I just came back to Saigon. I went back to work at the place I used to work, but because of covid, it’s been quite empty. For Tet I went home to celebrate with my mom, but she still has to work a lot – I’m worried.” – Suong shared with us.
This 21-year-old girl is currently a student in her final years at Ho Chi Minh City College of Industry and Trade, studying automotive engineering. In 2015, she received saigonchildren’s scholarship for high school students for the first time. Throughout her 3 years in high school, she has always put her best efforts into everything, being a support system for her mother to lean on, and a role model for her younger brother to look up to.
Suong grew up in Dong Nai in a small house filled with her mother’s and grandmother’s love, but Suong has never felt the love from a father figure. Because of this, Suong supports her mom with everything in the house – from fixing electricity to heavy manual labour. She confided in us, that because of her circumstances, she feels stronger, more resilient, and hard-working than others. However, occasionally when she sees other girls who are more ‘feminine’, more cherished, and coddled by loved ones, she feels pitiful towards herself.
However, that has not stopped Suong from pursuing her dreamland studies in automotive engineering, a field that seldom has any female students. Suong chose this field based on her own personal interests, not to prove that she is strong or for recognition. She knows that her strength lies in her meticulousness and resilience, she isn’t afraid to work hard, enjoys working with technology, and because she’s less confident with communication, she thought engineering would be a perfect fit. In year 12, Suong decided to pursue automotive engineering, and continue receiving saigonchildren’s scholarship. With this scholarship, Suong is supported in pursuing her dreams, she has been able to continue her studies, explore a new city, experience new things and participate in social work as she’s always wanted. “Apart from studying, I also participate in movements organized by the faculty. I was also elected to be the deputy secretary of the faculty and was nominated for the school’s executive committee. Getting to participate in social work has always been a dream of mine” – an excerpt from the letter Suong sent saigonchildren.
In her first year at college, Suong unexpectedly met some people who offered to help, they turned out to be scammers who tried to lure her into a pyramid scheme – luckily, she was smart enough to decline. In the third year, she had hoped that the internship at a large car company would open many future opportunities for her career – but they decided to let her go after Suong refused a delicate request by a manager. Reading her letters and conversing with her over the phone, we are filled with admiration for this young girl and everything she’s achieved. How much courage must one have to stay alert and steady before the temptation? She told us that her mother’s health has worsened, she still has to work a lot to take care of my little brother – for him to attend school as well as daily living costs – because of this, she always tries to find any work she can find to help her family.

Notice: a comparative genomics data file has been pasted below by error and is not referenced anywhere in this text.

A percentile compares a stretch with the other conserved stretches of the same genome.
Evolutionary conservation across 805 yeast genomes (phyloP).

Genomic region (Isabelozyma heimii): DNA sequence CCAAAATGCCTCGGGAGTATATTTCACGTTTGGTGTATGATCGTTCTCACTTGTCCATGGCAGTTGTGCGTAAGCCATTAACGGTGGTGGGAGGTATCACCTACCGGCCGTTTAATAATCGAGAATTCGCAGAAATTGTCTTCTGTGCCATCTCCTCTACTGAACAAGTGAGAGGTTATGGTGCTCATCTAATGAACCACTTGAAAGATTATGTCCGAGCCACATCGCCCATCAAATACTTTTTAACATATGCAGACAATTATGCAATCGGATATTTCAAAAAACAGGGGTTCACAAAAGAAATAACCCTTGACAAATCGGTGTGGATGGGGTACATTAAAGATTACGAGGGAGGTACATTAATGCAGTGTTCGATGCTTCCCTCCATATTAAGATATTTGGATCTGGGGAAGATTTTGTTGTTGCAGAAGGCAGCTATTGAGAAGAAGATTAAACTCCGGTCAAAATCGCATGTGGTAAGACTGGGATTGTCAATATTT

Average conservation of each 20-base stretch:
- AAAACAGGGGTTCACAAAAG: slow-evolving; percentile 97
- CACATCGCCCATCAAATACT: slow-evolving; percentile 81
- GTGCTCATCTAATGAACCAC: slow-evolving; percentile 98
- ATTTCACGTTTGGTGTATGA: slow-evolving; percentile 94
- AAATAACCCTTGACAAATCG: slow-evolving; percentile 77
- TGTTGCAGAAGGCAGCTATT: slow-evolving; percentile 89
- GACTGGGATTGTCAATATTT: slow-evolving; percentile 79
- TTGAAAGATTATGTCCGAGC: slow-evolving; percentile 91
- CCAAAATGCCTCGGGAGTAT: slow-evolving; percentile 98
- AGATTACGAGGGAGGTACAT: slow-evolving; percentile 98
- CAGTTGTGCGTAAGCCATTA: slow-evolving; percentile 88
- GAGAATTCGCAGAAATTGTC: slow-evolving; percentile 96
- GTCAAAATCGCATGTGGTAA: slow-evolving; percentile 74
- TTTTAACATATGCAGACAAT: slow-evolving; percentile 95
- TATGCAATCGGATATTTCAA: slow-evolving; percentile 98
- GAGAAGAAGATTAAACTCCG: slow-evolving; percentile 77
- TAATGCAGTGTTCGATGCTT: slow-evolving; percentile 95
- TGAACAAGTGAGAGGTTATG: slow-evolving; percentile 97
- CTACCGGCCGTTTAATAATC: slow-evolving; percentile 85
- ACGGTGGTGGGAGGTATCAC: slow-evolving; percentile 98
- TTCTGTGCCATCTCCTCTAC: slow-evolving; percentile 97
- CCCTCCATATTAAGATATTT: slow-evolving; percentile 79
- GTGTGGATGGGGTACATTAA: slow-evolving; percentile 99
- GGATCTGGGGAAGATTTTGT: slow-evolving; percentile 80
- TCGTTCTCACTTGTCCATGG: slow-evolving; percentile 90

Saigonchildren is filled with admiration for Suong’s courage, and we are grateful to anybody who has supported Suong’s journey with us. Once Suong found 2 extra jobs at once, one in sales, one as a seasonal worker – a job introduced by a teacher. Some older students also referred Suong to a job at an auto garage, where she learned a lot from her fellow acquaintances. This is all due to Suong’s neverending perseverance. Recognizing the importance of education, she decided to stop working one year to focus on her studies – she received excellent grades. Her resilience also helped her get support from the City College of Industry and Trade to rebuild her family home.
Like many other students, Suong worries about the future and the stability of her career. She used to have many goals and hopes when she chose to follow automotive engineering, but after experiencing numerous obstacles and challenges, she realised that following a career is more than just if your personality fits with the profession. Older students and teachers at school suggested she change to marketing automotive products instead of engineering. But she is worried as her social communication skills need to be more developed, plus she does not have any mode of transportation – currently, she travels to work and school by walking or by bus. After she finishes college, Suong thinks she will go to VungTau to look into some job opportunities that were introduced to her. She doesn’t mind if she works in the country or in the city, wherever there’s work, she’s willing to travel to and try her best.
Suong did not choose to follow automotive engineering to prove herself to others that she can work hard or to protest for equality in the working industry. She’s just exercising her rights, her right to choose what she wants to be and do and be able to develop and pursue it.
To mark Woman’s Day, saigonchildren hopes that Suong, fellow female students, children, sisters, and every woman will have the courage and be empowered to do whatever they choose to pursue. It is through this support and empowerment that will empower children to become more determined in realizing and actualizing their dreams and empower more young girls and women to build the life they want.